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~ Time Out to Define: Hoisin Sauce & Oyster Sauce ~

IMG_9897Since I am about to embark on a little mid-January trist with Chinese food, I decided to define two of the most used sauces in the Chinese pantry:  Hoisin and Oyster.  Why? Because too many Americans think they are "almost the same" and can be used interchangeably:  wrong.

Hoisin Sauce (HOY-sihn):  "Hoisin" means "sea-fresh" in Chinese, but contains no seafood and is not served with seafod either. Sometimes referred to as "Peking sauce", it is a rich,  reddish-brown sauce with a sweet, tangy flavor.  It's made from soybeans, sesame seeds, garlic, chile peppers, salt, sugar and spices.  Besides being used as a table condiment, it is used in the preparation of many chicken and pork dishes, as well as a barbecue sauce for spareribs.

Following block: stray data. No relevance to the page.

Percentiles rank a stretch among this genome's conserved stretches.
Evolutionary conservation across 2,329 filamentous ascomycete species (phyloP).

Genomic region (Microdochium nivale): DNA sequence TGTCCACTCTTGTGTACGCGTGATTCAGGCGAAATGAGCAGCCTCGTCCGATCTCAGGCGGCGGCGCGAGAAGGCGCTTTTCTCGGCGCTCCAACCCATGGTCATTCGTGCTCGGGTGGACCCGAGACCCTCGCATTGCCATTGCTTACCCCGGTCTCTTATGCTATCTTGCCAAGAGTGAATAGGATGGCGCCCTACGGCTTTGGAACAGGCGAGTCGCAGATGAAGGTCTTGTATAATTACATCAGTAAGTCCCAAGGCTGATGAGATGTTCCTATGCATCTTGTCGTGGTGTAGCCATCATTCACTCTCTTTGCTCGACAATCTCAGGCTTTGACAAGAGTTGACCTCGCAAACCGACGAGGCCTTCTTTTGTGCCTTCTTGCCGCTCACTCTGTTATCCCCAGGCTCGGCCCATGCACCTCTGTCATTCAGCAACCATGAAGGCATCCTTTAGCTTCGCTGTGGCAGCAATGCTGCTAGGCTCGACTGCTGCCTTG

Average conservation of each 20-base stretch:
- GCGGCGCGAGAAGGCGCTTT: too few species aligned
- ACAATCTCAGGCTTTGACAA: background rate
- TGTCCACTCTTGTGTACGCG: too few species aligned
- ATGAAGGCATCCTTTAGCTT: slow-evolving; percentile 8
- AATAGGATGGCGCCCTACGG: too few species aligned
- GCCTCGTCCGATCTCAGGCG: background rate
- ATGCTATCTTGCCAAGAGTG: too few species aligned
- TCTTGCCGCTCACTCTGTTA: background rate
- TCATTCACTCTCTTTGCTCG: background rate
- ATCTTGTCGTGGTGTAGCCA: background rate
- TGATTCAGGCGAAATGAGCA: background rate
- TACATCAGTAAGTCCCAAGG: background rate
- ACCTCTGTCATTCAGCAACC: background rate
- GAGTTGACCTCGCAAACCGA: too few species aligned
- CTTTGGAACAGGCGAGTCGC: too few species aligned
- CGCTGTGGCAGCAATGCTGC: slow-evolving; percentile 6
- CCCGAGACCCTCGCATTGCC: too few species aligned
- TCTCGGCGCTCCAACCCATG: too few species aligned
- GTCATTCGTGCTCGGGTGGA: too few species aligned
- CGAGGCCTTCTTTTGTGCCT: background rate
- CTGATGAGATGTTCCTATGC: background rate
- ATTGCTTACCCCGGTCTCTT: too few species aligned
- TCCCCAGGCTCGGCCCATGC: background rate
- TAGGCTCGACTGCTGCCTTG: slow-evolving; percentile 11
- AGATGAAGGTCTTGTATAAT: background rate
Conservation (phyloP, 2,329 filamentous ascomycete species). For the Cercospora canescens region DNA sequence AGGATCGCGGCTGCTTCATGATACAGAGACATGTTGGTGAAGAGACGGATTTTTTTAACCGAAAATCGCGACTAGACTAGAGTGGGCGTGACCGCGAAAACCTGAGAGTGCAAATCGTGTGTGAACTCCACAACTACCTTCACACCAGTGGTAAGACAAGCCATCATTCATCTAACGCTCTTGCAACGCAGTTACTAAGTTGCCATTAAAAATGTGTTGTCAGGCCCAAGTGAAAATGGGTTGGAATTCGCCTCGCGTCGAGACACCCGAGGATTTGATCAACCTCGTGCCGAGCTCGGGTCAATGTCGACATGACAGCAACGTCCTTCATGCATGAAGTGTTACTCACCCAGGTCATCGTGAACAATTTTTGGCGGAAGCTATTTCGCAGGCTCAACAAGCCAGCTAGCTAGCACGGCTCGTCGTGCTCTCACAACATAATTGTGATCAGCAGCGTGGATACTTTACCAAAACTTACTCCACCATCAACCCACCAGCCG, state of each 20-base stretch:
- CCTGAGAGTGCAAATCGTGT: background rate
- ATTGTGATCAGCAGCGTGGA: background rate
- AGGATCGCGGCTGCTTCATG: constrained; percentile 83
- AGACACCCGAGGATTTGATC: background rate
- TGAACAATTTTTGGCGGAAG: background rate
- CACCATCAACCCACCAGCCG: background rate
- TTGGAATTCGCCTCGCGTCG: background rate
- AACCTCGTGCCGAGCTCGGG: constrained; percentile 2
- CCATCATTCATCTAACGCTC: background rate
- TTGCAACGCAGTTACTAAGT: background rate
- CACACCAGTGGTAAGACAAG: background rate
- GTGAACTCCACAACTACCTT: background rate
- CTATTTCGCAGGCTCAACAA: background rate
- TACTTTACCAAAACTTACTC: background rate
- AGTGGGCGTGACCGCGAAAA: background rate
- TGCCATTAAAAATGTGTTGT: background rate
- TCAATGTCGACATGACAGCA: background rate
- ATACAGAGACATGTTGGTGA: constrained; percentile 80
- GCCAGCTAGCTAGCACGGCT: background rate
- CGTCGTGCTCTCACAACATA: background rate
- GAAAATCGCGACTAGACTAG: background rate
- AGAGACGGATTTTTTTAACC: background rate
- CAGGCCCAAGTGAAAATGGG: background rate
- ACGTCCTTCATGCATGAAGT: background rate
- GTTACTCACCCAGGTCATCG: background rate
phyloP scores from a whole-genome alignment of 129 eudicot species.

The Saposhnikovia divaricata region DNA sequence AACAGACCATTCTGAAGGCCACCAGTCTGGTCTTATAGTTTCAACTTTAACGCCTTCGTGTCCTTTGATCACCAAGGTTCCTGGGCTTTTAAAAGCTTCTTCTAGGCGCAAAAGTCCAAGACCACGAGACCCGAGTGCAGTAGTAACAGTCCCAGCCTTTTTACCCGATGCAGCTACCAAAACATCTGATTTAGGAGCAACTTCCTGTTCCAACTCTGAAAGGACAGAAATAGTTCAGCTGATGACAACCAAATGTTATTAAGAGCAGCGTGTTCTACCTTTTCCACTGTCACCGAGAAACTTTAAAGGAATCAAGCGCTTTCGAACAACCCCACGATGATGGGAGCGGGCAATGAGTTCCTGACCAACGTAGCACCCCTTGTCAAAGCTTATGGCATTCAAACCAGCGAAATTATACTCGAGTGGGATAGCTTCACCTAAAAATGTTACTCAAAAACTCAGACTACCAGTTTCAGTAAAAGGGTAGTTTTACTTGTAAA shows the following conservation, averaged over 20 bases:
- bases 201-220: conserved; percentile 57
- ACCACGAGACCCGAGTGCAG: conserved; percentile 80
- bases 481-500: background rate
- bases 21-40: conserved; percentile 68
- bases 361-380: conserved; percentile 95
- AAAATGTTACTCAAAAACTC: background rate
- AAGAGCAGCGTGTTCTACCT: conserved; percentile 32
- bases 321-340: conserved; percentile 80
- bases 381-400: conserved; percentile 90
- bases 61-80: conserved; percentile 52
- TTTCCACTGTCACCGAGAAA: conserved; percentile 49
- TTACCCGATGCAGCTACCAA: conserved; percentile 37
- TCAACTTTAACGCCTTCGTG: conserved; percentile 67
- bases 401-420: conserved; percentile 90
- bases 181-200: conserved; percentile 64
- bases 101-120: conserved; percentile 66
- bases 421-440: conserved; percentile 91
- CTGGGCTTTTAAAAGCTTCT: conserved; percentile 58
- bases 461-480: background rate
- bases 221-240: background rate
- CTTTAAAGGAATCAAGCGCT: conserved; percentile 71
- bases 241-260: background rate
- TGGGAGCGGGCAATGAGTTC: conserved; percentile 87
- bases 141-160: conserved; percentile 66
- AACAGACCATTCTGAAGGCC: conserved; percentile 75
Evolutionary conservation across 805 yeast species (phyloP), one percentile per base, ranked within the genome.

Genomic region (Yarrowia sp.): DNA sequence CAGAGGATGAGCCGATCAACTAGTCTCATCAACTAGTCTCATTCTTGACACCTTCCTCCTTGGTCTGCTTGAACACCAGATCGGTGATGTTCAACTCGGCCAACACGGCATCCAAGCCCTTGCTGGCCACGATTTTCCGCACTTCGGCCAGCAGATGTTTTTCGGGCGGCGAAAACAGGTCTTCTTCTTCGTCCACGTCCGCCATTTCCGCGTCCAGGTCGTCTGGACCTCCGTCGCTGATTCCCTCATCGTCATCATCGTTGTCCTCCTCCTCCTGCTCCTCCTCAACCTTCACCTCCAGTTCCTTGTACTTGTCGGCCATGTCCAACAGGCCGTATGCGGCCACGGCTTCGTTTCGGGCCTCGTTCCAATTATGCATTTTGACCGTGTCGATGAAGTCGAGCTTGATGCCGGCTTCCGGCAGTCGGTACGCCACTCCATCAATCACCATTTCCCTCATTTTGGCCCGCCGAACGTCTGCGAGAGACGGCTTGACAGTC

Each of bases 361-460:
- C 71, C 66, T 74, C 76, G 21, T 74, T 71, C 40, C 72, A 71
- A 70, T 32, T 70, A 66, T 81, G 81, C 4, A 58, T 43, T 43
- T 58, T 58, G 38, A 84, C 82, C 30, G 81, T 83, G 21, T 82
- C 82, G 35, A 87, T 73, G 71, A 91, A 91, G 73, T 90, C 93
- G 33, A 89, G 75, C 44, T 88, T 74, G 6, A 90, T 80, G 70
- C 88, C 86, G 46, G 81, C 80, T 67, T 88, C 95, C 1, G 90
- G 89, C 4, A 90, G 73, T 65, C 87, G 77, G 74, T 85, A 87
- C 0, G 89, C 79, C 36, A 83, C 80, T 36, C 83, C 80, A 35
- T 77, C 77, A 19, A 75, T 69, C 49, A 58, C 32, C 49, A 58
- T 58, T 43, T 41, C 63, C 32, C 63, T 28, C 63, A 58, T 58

Oyster Sauce:  In ancient times, this thick, brown sauce was made from boiling oysters, brine and soy sauce until thick and concentrated.  It was quite salty and fishy tasting.

Nowadays, oyster-flavored sauce, made with oyster extracts, soy protein, sugar and salt, is quite pleasant tasting.  It is used as a seasoning sauce and gets added to stir-fries to enhance flavor without overpowering the natural flavor.  It is not used as a table condiment.

"We are all in this food world together." ~ Melanie Preschutti

(Recipe, Commentary and Photo courtesy of Melanie's Kitchen/Copyright 2014)


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